Last year, I discovered these hair extensions, and boy, have my mornings improved. Like most women, after I had my babies and finished nursing, my hair started falling out in clumps and then grew back with a new, strange texture. Because I started my doctorate when my youngest was three months old, I just chopped my hair into a chin-length bob, donated my pony and kept it like that for a couple of years.
I am lucky to have hair that grows like a weed in a garden, but it has never been as thick as it was before having kids. I was growing out my Dr. Donna Duncan-like lob when I received a scholarship to attend a conference in Salt Lake City. While there, a bunch of stressed-out, working moms/doctoral students decided it was time for some “me” time, so we ventured out for mountain hikes and spa visits.
In case you haven’t noticed the abundance of Utah-based beauty bloggers, the city and surrounding area is a tired mom’s haven. One gal got eyelash extensions and one got her eyebrows microbladed. I strolled into a salon and an hour later, walked out with a bunch of perfectly-matched, clip-in hair extensions that made me feel like a million bucks.
Since then, I’ve dyed my hair a couple of times and purchased clip-ins of varying colors and lengths. I almost always wait for sales and because they last months and months–much longer than a standard haircut or highlights–in my mind, they are worth the money. I only get my hair trimmed once or twice a year now, keeping my ends healthy with at-home deep conditioners.
It literally takes me less than five minutes to put in a full head of clip-ins (two minutes for my lob-style clips) and because they make my hair full, I don’t have to wash my fine strands for a good three days. Prior to the extensions, I could never go more than a day without washing my hair because it would fall flat, so I’d have to spend a good 30 minutes washing, blow drying and styling my mop every workday. From 30 minutes to under five? I’ll take it.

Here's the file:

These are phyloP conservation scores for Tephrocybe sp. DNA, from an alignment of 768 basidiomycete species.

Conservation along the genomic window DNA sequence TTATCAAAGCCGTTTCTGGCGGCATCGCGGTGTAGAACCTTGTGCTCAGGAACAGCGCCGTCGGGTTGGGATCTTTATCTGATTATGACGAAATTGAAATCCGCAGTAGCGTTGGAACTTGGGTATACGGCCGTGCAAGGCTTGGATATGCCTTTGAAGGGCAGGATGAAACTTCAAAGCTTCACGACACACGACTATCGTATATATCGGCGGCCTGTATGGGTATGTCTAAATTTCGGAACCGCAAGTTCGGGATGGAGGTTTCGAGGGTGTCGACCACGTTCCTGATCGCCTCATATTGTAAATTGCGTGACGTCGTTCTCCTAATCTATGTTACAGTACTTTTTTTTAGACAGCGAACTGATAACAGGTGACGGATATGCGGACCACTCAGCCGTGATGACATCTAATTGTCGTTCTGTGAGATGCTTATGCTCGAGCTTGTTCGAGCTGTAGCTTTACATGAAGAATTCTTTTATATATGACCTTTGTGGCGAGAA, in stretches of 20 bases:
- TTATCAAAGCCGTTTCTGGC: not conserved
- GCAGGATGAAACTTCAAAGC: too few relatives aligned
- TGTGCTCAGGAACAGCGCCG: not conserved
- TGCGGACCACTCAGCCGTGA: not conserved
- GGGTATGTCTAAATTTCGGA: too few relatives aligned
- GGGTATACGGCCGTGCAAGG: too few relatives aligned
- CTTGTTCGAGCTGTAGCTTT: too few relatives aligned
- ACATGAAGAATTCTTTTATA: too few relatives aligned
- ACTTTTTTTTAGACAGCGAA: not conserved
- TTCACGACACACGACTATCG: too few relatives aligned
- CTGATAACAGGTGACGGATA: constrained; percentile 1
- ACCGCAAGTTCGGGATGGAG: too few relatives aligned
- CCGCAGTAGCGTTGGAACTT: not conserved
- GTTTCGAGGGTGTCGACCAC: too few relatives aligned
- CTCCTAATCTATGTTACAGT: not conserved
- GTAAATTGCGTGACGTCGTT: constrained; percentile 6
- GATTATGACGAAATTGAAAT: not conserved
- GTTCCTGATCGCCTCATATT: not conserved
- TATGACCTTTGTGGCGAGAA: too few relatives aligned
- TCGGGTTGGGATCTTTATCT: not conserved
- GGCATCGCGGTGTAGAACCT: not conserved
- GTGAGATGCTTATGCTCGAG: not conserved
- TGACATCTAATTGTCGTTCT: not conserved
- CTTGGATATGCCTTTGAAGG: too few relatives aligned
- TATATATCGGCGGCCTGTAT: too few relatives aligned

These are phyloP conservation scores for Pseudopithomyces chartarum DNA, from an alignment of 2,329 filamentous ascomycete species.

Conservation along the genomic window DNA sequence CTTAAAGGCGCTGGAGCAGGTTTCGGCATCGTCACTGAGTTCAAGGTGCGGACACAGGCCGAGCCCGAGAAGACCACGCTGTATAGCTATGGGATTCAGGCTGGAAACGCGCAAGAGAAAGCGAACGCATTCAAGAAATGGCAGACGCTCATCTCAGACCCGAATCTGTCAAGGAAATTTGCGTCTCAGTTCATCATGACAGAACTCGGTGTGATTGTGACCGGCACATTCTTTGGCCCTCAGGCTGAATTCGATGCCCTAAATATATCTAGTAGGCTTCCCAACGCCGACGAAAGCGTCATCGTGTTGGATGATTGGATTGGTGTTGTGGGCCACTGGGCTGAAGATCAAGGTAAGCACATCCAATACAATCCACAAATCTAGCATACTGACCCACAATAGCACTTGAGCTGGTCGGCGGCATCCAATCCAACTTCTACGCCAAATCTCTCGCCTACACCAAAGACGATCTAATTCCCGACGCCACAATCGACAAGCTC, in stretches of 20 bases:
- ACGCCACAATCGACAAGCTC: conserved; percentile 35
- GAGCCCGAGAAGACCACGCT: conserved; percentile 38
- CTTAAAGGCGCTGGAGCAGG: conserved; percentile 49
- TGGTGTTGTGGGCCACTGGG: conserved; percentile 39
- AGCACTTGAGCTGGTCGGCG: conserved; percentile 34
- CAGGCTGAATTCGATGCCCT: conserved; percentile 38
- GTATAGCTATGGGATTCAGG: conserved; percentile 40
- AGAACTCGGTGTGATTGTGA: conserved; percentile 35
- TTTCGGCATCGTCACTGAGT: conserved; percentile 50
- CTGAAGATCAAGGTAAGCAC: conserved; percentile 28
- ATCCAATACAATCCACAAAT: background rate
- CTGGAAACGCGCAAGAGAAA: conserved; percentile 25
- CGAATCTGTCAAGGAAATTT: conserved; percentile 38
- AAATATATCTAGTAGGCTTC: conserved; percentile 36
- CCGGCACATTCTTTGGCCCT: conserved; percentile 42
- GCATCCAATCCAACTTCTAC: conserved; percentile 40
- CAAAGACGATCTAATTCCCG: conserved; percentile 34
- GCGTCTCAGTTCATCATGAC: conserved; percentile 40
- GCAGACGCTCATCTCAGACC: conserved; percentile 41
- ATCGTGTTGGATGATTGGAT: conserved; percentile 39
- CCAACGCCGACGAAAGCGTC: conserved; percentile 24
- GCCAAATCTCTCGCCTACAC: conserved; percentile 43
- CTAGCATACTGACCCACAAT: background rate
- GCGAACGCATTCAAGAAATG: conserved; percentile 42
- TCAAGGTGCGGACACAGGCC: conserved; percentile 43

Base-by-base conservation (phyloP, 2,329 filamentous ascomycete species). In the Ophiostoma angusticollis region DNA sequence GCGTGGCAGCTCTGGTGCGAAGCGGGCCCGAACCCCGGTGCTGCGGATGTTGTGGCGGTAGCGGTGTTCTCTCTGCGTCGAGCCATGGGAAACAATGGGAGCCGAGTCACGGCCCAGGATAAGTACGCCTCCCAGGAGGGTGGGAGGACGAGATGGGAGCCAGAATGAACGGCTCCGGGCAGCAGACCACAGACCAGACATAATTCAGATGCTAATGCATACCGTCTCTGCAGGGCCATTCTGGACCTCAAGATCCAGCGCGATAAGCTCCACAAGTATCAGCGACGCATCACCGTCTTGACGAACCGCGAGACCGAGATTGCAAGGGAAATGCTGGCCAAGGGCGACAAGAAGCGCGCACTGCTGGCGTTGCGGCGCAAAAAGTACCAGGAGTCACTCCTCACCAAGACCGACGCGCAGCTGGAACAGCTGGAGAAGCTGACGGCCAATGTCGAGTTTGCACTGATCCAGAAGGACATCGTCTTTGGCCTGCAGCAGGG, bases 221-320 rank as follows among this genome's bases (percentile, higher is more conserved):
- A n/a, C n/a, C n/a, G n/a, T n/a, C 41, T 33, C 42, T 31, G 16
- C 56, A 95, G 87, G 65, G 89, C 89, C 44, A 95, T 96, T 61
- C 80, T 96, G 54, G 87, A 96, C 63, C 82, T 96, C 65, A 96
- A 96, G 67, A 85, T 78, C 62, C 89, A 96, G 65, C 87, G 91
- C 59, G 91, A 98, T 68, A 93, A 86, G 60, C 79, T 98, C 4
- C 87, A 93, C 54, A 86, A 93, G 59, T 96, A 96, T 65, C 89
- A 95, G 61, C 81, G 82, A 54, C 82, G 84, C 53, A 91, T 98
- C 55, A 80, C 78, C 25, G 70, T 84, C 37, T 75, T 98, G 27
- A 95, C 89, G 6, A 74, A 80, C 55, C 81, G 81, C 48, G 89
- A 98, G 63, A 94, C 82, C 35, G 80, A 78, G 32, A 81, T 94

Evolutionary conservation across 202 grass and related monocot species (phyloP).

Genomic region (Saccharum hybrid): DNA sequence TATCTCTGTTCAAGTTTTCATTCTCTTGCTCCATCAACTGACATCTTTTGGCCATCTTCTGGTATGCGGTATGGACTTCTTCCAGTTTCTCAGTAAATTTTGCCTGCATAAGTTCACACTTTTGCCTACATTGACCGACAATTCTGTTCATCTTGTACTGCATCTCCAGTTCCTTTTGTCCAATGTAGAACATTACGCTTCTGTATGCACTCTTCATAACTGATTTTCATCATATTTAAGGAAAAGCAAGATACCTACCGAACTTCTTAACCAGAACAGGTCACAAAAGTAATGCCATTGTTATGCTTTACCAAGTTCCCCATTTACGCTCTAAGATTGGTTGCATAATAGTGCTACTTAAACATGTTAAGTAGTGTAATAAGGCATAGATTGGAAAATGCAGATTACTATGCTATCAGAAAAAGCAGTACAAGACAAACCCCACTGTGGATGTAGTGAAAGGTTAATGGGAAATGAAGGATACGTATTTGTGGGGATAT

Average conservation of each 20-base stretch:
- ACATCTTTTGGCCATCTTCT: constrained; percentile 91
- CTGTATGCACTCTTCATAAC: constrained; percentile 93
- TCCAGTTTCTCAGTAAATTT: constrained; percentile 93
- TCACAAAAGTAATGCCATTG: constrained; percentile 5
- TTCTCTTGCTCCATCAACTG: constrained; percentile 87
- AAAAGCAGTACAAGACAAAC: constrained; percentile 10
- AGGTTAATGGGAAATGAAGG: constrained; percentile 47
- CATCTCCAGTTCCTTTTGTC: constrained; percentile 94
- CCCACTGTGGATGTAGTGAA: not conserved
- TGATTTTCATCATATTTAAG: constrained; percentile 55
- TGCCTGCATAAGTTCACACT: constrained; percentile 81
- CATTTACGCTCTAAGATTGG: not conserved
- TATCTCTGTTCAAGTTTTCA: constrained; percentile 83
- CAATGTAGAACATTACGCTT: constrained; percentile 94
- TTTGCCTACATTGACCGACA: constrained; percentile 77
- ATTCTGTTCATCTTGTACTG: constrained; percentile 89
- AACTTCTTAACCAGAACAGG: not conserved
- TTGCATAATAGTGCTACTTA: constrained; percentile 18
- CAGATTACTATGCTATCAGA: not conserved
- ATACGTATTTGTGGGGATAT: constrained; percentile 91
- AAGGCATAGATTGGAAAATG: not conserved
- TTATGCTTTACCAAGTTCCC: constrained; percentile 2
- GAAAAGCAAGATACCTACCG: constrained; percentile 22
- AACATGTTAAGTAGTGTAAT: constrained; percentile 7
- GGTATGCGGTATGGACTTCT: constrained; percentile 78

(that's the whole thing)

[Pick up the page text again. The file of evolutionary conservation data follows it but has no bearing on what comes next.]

Curly hair gals rejoice. Although most extensions start out straight, there are a ton of tutorials out there about how to curl them to make them look natural.
Lean Six Sigma Your Beauty Routine
The rest of my makeup is of the drugstore-variety, but one beauty splurge I made was the aforementioned eyebrow microblading. My brows have always been light brown, making it easy to pull off blonde hair for almost a decade. However, after baby #2, my brows got more sparse, and no matter which brow treatment I tried (everything from brow/lash boosters to castor oil), they never grew back, meaning I would have to spend four or five minutes drawing them on every morning. And since I can’t draw a straight line, this task would often take double the time because I would get my makeup done, only to realize my brows were crooked and I would have to start over.
Mircoblading is not for the faint of heart. I did a lot of research to find a reputable artist and followed her Instagram for months before taking the plunge. It was one of the best decisions I have made because a year later, my brows look great and I’ve cut out another five minutes from my beauty routine.
Total Time Saved
You’ll come to find that I’m pretty frugal, so some of my splurges might seem out of reach. That being said, by cutting out wasted time (why I refer to this routine as “Lean Six Sigma”), I’ve cut my morning getting ready routine down from an hour to less than 20 minutes including a quick shower.
I couldn’t believe that I actually spent an hour getting ready, but the darn washing, drying and styling my hair every morning put a kink in the chain. Sure, I could have thrown my hair in a wet bun like I used to do in my early 20s, but I’ve come to realize that I feel more professional and confident when my hair is styled and makeup done…and when I’m not rushing into the office at the last minute, sweaty and stressed.
I’m curious: what are your favorite time-saving beauty and fashion tips? Leave me a comment below and share your secrets!